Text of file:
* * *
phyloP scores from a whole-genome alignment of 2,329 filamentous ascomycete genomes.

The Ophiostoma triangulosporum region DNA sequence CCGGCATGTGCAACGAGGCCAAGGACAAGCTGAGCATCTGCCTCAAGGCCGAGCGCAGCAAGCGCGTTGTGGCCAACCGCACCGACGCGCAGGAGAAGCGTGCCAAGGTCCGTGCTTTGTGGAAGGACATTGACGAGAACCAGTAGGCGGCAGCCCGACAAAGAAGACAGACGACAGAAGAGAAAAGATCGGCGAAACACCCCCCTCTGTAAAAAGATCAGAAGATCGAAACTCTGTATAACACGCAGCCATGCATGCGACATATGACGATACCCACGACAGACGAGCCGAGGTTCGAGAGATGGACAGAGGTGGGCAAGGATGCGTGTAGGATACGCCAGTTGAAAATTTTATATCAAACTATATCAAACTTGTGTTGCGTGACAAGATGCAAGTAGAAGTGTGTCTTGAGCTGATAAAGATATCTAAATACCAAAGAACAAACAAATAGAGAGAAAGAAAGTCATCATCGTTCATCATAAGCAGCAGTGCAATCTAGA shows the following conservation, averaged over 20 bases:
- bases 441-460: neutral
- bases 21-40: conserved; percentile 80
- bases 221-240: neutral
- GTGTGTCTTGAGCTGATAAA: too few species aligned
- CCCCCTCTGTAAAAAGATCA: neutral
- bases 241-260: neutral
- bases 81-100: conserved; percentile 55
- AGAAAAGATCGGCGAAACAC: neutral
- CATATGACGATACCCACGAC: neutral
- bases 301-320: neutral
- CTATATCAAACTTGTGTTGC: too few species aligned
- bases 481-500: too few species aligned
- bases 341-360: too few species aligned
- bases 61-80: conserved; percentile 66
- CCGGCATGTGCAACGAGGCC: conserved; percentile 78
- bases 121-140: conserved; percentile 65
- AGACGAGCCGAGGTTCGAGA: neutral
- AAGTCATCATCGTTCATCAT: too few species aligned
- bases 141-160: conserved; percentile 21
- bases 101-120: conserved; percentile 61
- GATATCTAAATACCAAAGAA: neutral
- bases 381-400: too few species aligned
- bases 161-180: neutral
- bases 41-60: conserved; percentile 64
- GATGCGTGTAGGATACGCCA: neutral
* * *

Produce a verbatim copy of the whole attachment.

phyloP scores from a whole-genome alignment of 2,329 filamentous ascomycete genomes.

The Ophiostoma triangulosporum region DNA sequence CCGGCATGTGCAACGAGGCCAAGGACAAGCTGAGCATCTGCCTCAAGGCCGAGCGCAGCAAGCGCGTTGTGGCCAACCGCACCGACGCGCAGGAGAAGCGTGCCAAGGTCCGTGCTTTGTGGAAGGACATTGACGAGAACCAGTAGGCGGCAGCCCGACAAAGAAGACAGACGACAGAAGAGAAAAGATCGGCGAAACACCCCCCTCTGTAAAAAGATCAGAAGATCGAAACTCTGTATAACACGCAGCCATGCATGCGACATATGACGATACCCACGACAGACGAGCCGAGGTTCGAGAGATGGACAGAGGTGGGCAAGGATGCGTGTAGGATACGCCAGTTGAAAATTTTATATCAAACTATATCAAACTTGTGTTGCGTGACAAGATGCAAGTAGAAGTGTGTCTTGAGCTGATAAAGATATCTAAATACCAAAGAACAAACAAATAGAGAGAAAGAAAGTCATCATCGTTCATCATAAGCAGCAGTGCAATCTAGA shows the following conservation, averaged over 20 bases:
- bases 441-460: neutral
- bases 21-40: conserved; percentile 80
- bases 221-240: neutral
- GTGTGTCTTGAGCTGATAAA: too few species aligned
- CCCCCTCTGTAAAAAGATCA: neutral
- bases 241-260: neutral
- bases 81-100: conserved; percentile 55
- AGAAAAGATCGGCGAAACAC: neutral
- CATATGACGATACCCACGAC: neutral
- bases 301-320: neutral
- CTATATCAAACTTGTGTTGC: too few species aligned
- bases 481-500: too few species aligned
- bases 341-360: too few species aligned
- bases 61-80: conserved; percentile 66
- CCGGCATGTGCAACGAGGCC: conserved; percentile 78
- bases 121-140: conserved; percentile 65
- AGACGAGCCGAGGTTCGAGA: neutral
- AAGTCATCATCGTTCATCAT: too few species aligned
- bases 141-160: conserved; percentile 21
- bases 101-120: conserved; percentile 61
- GATATCTAAATACCAAAGAA: neutral
- bases 381-400: too few species aligned
- bases 161-180: neutral
- bases 41-60: conserved; percentile 64
- GATGCGTGTAGGATACGCCA: neutral